There are plenty of other reasons for defending small farmers in poor countries. The economic miracles in South Korea, Taiwan and Japan arose from their land reform programmes. Peasant farmers used the cash they made to build small businesses. The same thing seems to have happened in China, though it was delayed for 40 years by collectivisation and the Great Leap Backwards: the economic benefits of the redistribution that began in 1949 were not felt until the early 80s(7). Growth based on small farms tends to be more equitable than growth built around capital-intensive industries(8). Though their land is used intensively, the total ecological impact of smallholdings is lower. When small farms are bought up by big ones, the displaced workers move into new land to try to scratch out a living. I once followed evicted peasants from the Brazilian state of Maranhao 2000 miles across the Amazon to the land of the Yanomami Indians, then watched them rip it apart.
But the prejudice against small farmers is unshakeable. It gives rise to the oddest insult in the English language: when you call someone a peasant, you are accusing them of being self-reliant and productive. Peasants are detested by capitalists and communists alike. Both have sought to seize their land, and have a powerful vested interest in demeaning and demonising them. In its profile of Turkey, the country whose small farmers are 20 times more productive than its large ones, the UN’s Food and Agriculture Organisation states that, as a result of small landholdings, “farm output … remains low.”(9) The OECD states that “stopping land fragmentation” in Turkey “and consolidating the highly fragmented land is indispensable for raising agricultural productivity.”(10) Neither body provides any supporting evidence. A rootless, half-starved labouring class suits capital very well.

I suggest you sit down before you read this. Robert Mugabe is right. At last week’s global food summit he was the only leader to speak of “the importance … of land in agricultural production and food security”. Countries should follow Zimbabwe’s lead, he said, in democratising ownership.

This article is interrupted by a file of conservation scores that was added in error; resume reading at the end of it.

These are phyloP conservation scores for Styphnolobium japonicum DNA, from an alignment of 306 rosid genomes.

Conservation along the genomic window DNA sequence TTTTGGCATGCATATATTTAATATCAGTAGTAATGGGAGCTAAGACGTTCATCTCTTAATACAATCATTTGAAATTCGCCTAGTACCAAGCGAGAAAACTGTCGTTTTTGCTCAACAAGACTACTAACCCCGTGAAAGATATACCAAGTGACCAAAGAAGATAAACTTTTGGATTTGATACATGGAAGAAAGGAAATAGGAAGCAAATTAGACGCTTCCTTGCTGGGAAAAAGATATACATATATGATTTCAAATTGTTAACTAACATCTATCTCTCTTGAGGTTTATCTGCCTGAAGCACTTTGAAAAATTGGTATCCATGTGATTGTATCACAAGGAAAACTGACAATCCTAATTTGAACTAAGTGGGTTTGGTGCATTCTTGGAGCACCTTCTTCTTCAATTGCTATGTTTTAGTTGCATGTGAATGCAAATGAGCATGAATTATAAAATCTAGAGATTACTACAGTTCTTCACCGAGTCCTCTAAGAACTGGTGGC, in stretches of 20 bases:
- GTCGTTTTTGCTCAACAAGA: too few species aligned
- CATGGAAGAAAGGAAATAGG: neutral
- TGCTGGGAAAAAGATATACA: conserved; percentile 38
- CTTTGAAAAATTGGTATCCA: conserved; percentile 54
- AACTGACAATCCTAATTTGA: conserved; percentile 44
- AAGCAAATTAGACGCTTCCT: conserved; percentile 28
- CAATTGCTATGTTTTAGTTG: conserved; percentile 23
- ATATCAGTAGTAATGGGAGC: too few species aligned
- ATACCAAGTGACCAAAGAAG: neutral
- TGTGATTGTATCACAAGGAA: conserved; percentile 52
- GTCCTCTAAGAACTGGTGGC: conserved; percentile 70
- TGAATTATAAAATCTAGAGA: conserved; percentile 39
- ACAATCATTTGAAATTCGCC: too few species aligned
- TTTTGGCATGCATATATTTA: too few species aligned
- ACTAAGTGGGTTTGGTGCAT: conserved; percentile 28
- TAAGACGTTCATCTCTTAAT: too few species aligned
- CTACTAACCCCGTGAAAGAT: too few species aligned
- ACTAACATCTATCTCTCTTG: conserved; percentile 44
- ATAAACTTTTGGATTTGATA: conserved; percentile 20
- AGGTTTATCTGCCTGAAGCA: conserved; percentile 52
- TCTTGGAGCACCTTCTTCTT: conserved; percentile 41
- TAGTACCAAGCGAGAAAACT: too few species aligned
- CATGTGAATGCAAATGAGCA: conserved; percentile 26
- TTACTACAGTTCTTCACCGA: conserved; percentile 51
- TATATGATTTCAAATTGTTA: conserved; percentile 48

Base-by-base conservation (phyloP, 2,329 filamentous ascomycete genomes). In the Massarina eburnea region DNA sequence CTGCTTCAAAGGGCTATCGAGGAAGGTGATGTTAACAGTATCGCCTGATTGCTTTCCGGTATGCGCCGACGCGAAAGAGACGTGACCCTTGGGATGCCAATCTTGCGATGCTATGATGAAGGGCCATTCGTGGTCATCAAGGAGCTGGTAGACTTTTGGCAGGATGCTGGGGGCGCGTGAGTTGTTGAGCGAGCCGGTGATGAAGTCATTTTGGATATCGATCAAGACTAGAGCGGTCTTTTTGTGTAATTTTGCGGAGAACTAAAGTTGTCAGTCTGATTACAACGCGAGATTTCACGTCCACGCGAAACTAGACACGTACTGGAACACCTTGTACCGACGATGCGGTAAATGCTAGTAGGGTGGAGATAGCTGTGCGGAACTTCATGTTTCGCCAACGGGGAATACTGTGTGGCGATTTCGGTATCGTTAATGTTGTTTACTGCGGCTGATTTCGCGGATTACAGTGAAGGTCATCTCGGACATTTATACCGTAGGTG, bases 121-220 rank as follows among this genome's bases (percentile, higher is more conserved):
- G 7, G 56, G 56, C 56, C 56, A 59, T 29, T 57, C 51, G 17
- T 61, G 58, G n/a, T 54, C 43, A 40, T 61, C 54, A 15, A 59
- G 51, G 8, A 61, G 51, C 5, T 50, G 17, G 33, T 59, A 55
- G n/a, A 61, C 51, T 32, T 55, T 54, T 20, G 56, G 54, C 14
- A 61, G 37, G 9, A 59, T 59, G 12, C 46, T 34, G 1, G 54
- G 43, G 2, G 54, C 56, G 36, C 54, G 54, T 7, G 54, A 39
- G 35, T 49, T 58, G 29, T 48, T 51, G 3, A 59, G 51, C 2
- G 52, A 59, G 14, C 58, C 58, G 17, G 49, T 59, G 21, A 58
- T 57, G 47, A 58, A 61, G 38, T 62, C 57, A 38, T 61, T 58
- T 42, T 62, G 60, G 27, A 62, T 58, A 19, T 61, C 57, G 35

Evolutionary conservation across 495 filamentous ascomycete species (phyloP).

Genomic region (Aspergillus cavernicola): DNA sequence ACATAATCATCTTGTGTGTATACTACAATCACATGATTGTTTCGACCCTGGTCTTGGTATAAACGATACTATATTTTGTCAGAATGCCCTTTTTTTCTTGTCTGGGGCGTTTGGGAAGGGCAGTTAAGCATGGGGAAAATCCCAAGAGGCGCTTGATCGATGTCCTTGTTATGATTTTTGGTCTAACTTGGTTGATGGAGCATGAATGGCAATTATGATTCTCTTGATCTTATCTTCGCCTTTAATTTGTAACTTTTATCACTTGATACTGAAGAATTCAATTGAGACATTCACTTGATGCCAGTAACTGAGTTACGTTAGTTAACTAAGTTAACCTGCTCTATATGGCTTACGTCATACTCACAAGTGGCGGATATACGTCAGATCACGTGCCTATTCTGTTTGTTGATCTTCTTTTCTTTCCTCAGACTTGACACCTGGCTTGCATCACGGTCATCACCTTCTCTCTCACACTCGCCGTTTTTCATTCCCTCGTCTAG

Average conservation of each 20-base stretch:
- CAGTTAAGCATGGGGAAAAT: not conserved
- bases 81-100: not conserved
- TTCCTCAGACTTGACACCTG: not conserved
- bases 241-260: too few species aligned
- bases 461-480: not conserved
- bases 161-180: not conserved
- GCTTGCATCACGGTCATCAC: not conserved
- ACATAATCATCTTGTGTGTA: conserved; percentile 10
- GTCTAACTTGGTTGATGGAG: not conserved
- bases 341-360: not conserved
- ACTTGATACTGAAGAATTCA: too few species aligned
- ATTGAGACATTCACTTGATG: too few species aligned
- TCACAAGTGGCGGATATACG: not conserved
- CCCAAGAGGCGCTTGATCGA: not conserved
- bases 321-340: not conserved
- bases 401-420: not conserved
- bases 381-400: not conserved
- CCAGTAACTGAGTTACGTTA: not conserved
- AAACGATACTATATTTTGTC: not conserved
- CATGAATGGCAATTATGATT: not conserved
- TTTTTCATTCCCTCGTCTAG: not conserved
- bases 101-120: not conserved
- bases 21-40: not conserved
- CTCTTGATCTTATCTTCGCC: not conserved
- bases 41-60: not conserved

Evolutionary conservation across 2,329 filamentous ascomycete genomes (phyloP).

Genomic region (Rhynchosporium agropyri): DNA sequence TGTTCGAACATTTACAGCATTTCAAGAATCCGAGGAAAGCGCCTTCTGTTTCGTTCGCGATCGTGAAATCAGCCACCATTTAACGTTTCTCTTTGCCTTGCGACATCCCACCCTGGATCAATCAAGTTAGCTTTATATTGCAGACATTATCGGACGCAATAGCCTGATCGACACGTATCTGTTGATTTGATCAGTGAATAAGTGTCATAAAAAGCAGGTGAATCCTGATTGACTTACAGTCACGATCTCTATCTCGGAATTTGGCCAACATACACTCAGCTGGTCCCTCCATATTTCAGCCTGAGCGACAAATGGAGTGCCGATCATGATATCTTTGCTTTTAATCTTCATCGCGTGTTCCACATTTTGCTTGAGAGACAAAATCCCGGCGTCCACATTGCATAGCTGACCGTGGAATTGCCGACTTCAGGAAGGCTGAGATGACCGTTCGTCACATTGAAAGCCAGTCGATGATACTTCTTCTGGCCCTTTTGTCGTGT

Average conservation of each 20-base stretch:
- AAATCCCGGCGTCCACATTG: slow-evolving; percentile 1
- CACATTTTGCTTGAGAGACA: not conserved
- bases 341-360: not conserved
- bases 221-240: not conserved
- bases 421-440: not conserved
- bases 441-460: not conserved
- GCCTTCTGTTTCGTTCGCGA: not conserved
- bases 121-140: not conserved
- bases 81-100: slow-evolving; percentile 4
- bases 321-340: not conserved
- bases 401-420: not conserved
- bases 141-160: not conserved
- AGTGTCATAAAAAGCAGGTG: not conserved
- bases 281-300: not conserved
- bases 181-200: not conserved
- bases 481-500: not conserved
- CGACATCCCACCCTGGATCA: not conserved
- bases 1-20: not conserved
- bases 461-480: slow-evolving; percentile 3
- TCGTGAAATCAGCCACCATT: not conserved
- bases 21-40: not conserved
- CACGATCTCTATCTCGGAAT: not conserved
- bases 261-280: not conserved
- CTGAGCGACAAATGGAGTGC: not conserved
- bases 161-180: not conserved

Of course the old bastard has done just the opposite. He has evicted his opponents and given land to his supporters. He has failed to support the new settlements with credit or expertise, with the result that farming in Zimbabwe has collapsed. The country was in desperate need of land reform when Mugabe became president. It remains in desperate need of land reform today.

But he is right in theory. Though the rich world’s governments won’t hear it, the issue of whether or not the world will be fed is partly a function of ownership. This reflects an unexpected discovery. It was first made in 1962 by the Nobel economist Amartya Sen(2), and has since been confirmed by dozens of further studies. There is an inverse relationship between the size of farms and the amount of crops they produce per hectare. The smaller they are, the greater the yield.

In some cases, the difference is enormous. A recent study of farming in Turkey, for example, found that farms of less than one hectare are twenty times as productive as farms of over ten hectares(3). Sen’s observation has been tested in India, Pakistan, Nepal, Malaysia, Thailand, Java, the Phillippines, Brazil, Colombia and Paraguay. It appears to hold almost everywhere.

The finding would be surprising in any industry, as we have come to associate efficiency with scale. In farming, it seems particularly odd, because small producers are less likely to own machinery, less likely to have capital or access to credit, and less likely to know about the latest techniques.